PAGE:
A lot has been accomplished this week. Front end and back end are building two sides of the same bridge, and while they haven’t exactly met in the middle yet, they are a stone’s throw away from each other.
Elodie and Glen have the server set up and are working on the database. Elodie focused on the image server; a big feature of our final product is the ability to take pictures of objects and add them into the database, as well as recalling and displaying those images. Glen has built the rest of the database and they are both now creating the protocols for front end query and back end answering.
Xin has completed a working prototype of the app. It showcases the galleries, the work space, and the ability to ask questions about single items and to display connections associated with those items. Jeremy continues working with NGUI, a powerful Unity UI plugin. In a way, our two front end programmers are also building a bridge; Xin is creating the guts of the app from the ground up, and Jeremy is learning the tools we will use to make the final version clear and beautiful.
Allison continues with concept work for the final look of the app; she will be the keystone between Xin’s prototype and Jeremy’s final UI interface. She also conducted some photo tests at Makeshop. Using an iPad camera and natural lighting, she took pictures of artifacts in situ to make sure user-generated photos could be usable. The results were outstanding; the best photos seemed to be the ones taken in Makeshop’s natural light using their wood-grained tables as a background. The aesthetically pleasing photos have the added benefits of being clear to younger viewers and easy to take with little setup.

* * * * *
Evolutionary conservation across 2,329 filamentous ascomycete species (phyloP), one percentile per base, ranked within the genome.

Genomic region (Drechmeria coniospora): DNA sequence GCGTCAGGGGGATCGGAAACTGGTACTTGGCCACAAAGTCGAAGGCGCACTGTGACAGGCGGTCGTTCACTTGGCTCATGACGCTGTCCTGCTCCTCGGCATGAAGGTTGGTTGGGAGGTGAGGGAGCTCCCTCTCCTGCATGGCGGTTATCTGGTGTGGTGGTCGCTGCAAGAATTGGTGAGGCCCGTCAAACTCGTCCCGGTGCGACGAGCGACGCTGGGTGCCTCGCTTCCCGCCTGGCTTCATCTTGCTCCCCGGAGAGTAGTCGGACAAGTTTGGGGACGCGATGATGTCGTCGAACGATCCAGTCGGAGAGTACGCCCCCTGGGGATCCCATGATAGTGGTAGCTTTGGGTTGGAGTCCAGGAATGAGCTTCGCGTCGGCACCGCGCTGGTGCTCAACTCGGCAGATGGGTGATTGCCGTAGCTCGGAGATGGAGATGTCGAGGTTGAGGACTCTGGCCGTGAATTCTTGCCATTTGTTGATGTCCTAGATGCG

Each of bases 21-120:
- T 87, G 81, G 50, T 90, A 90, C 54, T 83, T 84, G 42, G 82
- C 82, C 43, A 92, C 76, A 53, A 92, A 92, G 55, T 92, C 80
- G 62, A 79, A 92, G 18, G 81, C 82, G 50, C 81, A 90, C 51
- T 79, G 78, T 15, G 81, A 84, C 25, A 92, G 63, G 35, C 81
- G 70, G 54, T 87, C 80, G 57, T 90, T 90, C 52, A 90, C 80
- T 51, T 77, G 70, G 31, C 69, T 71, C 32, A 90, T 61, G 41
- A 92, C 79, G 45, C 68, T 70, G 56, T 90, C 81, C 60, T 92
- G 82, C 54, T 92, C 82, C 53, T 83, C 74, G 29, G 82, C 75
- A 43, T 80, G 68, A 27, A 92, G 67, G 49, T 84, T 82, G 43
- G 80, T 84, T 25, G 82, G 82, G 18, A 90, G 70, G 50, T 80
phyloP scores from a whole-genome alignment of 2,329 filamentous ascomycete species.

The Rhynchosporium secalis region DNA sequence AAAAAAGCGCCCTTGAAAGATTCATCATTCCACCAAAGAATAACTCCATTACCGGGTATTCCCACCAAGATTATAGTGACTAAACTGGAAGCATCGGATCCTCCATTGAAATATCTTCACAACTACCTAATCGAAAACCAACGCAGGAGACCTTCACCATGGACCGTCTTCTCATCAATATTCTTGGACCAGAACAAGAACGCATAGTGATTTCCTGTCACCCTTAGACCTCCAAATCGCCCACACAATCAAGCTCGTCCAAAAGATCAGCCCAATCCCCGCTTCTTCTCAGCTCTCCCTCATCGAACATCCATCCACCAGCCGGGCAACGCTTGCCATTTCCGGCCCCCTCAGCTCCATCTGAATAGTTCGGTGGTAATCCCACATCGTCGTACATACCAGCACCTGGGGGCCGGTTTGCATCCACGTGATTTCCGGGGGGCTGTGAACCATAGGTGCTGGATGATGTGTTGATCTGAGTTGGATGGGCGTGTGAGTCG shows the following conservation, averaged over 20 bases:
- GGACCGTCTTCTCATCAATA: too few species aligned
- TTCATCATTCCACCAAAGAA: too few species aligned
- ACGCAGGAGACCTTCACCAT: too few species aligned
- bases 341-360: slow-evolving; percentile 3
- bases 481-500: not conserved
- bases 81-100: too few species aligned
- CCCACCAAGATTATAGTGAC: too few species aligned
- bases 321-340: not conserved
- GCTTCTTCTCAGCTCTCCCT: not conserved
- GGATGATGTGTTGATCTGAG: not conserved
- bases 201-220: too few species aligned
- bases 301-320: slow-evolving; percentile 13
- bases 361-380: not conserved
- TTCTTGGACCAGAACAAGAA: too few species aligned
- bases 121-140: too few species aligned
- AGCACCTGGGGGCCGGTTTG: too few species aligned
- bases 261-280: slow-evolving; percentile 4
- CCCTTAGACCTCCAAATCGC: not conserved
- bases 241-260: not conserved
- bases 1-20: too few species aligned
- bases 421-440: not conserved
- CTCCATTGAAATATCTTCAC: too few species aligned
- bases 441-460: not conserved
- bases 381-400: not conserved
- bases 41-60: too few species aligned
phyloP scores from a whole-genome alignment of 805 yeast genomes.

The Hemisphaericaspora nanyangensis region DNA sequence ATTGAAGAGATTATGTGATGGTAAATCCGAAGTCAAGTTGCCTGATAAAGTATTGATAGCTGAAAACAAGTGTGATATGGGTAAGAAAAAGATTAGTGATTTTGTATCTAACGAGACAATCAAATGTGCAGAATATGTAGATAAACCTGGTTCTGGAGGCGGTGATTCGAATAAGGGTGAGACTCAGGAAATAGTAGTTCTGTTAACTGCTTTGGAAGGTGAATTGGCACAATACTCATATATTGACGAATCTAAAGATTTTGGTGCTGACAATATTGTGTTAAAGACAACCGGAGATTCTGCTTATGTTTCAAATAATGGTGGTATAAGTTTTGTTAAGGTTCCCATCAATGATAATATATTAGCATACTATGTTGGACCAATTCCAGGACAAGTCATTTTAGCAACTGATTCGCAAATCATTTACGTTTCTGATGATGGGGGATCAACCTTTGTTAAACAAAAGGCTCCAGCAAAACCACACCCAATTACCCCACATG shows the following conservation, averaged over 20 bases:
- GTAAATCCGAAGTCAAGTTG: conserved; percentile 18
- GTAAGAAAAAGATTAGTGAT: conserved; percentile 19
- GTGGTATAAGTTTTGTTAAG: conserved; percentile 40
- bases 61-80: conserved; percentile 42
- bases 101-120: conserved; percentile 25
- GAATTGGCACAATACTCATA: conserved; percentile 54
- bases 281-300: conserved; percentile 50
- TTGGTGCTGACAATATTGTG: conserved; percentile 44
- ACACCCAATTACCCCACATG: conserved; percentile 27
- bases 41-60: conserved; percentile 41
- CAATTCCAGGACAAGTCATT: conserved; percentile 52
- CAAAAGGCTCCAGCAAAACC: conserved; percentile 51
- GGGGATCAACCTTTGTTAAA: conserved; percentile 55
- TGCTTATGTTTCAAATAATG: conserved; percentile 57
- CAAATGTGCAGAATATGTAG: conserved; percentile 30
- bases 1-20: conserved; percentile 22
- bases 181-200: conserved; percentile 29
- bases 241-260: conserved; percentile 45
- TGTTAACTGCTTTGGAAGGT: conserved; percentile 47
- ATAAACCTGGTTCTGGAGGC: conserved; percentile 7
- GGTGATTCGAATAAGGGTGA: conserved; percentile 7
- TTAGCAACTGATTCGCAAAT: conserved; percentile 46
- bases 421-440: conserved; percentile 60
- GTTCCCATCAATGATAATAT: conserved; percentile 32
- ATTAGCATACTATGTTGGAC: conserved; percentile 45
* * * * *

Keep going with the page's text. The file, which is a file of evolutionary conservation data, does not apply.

Chris has been working this week on the “2 item” connection interaction. In the app, if a user asks for connections to a single item, they are shown other materials, tools, and processes that are directly related to that item. However, the crew at Makeshop is also interested in showing a bridge of connections between two seemingly unassociated items. For instance, if a child asked how a saw and cloth might be connected, the app would show that saw connects to wood, which connects to a chair made by sawing wood, which connects to the cloth used to upholster the chair. This interesting interaction would seemingly drive the user toward thinking about the non-obvious connections between items. However, in playtesting, we have not seen any children grasp this interaction or see any utility behind it. Chris’ feeling is that they get lost in the convoluted steps between items, and has been working all week on a way to make this interaction more clear and useful to children, but has so far remained stumped.
Next week, we’ll drop in the keystones that connect our different bridges and put a real working version of our app into children’s hands.